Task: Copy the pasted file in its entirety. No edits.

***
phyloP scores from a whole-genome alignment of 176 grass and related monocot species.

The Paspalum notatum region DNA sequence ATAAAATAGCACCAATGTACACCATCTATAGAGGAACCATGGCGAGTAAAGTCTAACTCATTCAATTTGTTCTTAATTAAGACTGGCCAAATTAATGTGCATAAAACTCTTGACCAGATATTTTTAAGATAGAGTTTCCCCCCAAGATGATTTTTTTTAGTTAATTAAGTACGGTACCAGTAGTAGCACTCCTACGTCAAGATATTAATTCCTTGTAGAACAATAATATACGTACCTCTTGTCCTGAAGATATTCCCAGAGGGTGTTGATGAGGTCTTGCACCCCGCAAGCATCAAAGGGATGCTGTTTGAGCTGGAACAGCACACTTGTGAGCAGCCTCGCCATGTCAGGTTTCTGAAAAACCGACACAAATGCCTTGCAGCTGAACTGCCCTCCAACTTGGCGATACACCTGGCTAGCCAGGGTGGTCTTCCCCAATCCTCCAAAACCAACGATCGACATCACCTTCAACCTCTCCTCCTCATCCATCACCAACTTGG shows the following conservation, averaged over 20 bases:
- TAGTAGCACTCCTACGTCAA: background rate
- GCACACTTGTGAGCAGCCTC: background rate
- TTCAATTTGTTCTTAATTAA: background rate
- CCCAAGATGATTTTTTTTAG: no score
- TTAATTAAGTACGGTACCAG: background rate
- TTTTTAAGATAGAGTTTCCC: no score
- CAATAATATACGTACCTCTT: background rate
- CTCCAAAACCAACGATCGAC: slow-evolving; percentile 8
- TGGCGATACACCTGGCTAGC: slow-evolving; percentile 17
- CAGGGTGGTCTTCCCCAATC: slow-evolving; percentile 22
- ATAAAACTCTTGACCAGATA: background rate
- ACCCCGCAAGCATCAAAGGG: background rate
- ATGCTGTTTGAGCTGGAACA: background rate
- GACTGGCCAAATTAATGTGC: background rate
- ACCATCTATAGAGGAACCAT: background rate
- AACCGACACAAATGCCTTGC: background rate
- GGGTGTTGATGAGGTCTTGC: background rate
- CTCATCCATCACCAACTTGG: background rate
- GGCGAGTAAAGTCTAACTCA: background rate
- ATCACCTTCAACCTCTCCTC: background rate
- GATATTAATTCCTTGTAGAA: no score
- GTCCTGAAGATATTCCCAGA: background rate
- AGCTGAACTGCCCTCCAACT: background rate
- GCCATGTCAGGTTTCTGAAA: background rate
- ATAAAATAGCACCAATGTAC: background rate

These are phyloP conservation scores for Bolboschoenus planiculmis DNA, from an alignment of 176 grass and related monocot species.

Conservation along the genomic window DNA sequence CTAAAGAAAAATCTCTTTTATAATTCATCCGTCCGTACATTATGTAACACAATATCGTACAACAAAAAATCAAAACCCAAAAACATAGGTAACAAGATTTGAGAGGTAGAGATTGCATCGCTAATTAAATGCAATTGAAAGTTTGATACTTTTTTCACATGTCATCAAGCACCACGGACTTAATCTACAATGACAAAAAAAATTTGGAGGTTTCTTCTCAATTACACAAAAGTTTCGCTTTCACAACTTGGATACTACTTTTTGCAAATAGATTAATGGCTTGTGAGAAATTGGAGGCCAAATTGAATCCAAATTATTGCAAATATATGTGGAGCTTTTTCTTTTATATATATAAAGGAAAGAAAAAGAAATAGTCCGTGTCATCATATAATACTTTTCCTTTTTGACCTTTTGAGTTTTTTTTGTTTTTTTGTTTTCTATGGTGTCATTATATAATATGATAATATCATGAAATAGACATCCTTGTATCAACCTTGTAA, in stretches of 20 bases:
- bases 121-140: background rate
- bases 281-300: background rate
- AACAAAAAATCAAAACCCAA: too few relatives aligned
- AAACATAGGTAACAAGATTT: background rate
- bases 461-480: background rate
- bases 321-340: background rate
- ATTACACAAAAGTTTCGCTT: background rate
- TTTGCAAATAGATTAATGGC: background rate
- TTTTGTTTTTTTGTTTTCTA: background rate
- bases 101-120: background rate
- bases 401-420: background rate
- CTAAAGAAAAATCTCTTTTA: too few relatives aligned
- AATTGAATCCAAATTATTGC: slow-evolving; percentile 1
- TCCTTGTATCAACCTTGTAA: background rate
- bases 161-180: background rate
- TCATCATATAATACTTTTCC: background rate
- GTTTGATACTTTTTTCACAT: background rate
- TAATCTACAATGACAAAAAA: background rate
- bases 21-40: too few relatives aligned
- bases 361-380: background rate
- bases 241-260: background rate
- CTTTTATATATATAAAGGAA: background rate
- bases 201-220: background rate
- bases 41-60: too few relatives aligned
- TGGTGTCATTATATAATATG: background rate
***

phyloP scores from a whole-genome alignment of 176 grass and related monocot species.

The Paspalum notatum region DNA sequence ATAAAATAGCACCAATGTACACCATCTATAGAGGAACCATGGCGAGTAAAGTCTAACTCATTCAATTTGTTCTTAATTAAGACTGGCCAAATTAATGTGCATAAAACTCTTGACCAGATATTTTTAAGATAGAGTTTCCCCCCAAGATGATTTTTTTTAGTTAATTAAGTACGGTACCAGTAGTAGCACTCCTACGTCAAGATATTAATTCCTTGTAGAACAATAATATACGTACCTCTTGTCCTGAAGATATTCCCAGAGGGTGTTGATGAGGTCTTGCACCCCGCAAGCATCAAAGGGATGCTGTTTGAGCTGGAACAGCACACTTGTGAGCAGCCTCGCCATGTCAGGTTTCTGAAAAACCGACACAAATGCCTTGCAGCTGAACTGCCCTCCAACTTGGCGATACACCTGGCTAGCCAGGGTGGTCTTCCCCAATCCTCCAAAACCAACGATCGACATCACCTTCAACCTCTCCTCCTCATCCATCACCAACTTGG shows the following conservation, averaged over 20 bases:
- TAGTAGCACTCCTACGTCAA: background rate
- GCACACTTGTGAGCAGCCTC: background rate
- TTCAATTTGTTCTTAATTAA: background rate
- CCCAAGATGATTTTTTTTAG: no score
- TTAATTAAGTACGGTACCAG: background rate
- TTTTTAAGATAGAGTTTCCC: no score
- CAATAATATACGTACCTCTT: background rate
- CTCCAAAACCAACGATCGAC: slow-evolving; percentile 8
- TGGCGATACACCTGGCTAGC: slow-evolving; percentile 17
- CAGGGTGGTCTTCCCCAATC: slow-evolving; percentile 22
- ATAAAACTCTTGACCAGATA: background rate
- ACCCCGCAAGCATCAAAGGG: background rate
- ATGCTGTTTGAGCTGGAACA: background rate
- GACTGGCCAAATTAATGTGC: background rate
- ACCATCTATAGAGGAACCAT: background rate
- AACCGACACAAATGCCTTGC: background rate
- GGGTGTTGATGAGGTCTTGC: background rate
- CTCATCCATCACCAACTTGG: background rate
- GGCGAGTAAAGTCTAACTCA: background rate
- ATCACCTTCAACCTCTCCTC: background rate
- GATATTAATTCCTTGTAGAA: no score
- GTCCTGAAGATATTCCCAGA: background rate
- AGCTGAACTGCCCTCCAACT: background rate
- GCCATGTCAGGTTTCTGAAA: background rate
- ATAAAATAGCACCAATGTAC: background rate

These are phyloP conservation scores for Bolboschoenus planiculmis DNA, from an alignment of 176 grass and related monocot species.

Conservation along the genomic window DNA sequence CTAAAGAAAAATCTCTTTTATAATTCATCCGTCCGTACATTATGTAACACAATATCGTACAACAAAAAATCAAAACCCAAAAACATAGGTAACAAGATTTGAGAGGTAGAGATTGCATCGCTAATTAAATGCAATTGAAAGTTTGATACTTTTTTCACATGTCATCAAGCACCACGGACTTAATCTACAATGACAAAAAAAATTTGGAGGTTTCTTCTCAATTACACAAAAGTTTCGCTTTCACAACTTGGATACTACTTTTTGCAAATAGATTAATGGCTTGTGAGAAATTGGAGGCCAAATTGAATCCAAATTATTGCAAATATATGTGGAGCTTTTTCTTTTATATATATAAAGGAAAGAAAAAGAAATAGTCCGTGTCATCATATAATACTTTTCCTTTTTGACCTTTTGAGTTTTTTTTGTTTTTTTGTTTTCTATGGTGTCATTATATAATATGATAATATCATGAAATAGACATCCTTGTATCAACCTTGTAA, in stretches of 20 bases:
- bases 121-140: background rate
- bases 281-300: background rate
- AACAAAAAATCAAAACCCAA: too few relatives aligned
- AAACATAGGTAACAAGATTT: background rate
- bases 461-480: background rate
- bases 321-340: background rate
- ATTACACAAAAGTTTCGCTT: background rate
- TTTGCAAATAGATTAATGGC: background rate
- TTTTGTTTTTTTGTTTTCTA: background rate
- bases 101-120: background rate
- bases 401-420: background rate
- CTAAAGAAAAATCTCTTTTA: too few relatives aligned
- AATTGAATCCAAATTATTGC: slow-evolving; percentile 1
- TCCTTGTATCAACCTTGTAA: background rate
- bases 161-180: background rate
- TCATCATATAATACTTTTCC: background rate
- GTTTGATACTTTTTTCACAT: background rate
- TAATCTACAATGACAAAAAA: background rate
- bases 21-40: too few relatives aligned
- bases 361-380: background rate
- bases 241-260: background rate
- CTTTTATATATATAAAGGAA: background rate
- bases 201-220: background rate
- bases 41-60: too few relatives aligned
- TGGTGTCATTATATAATATG: background rate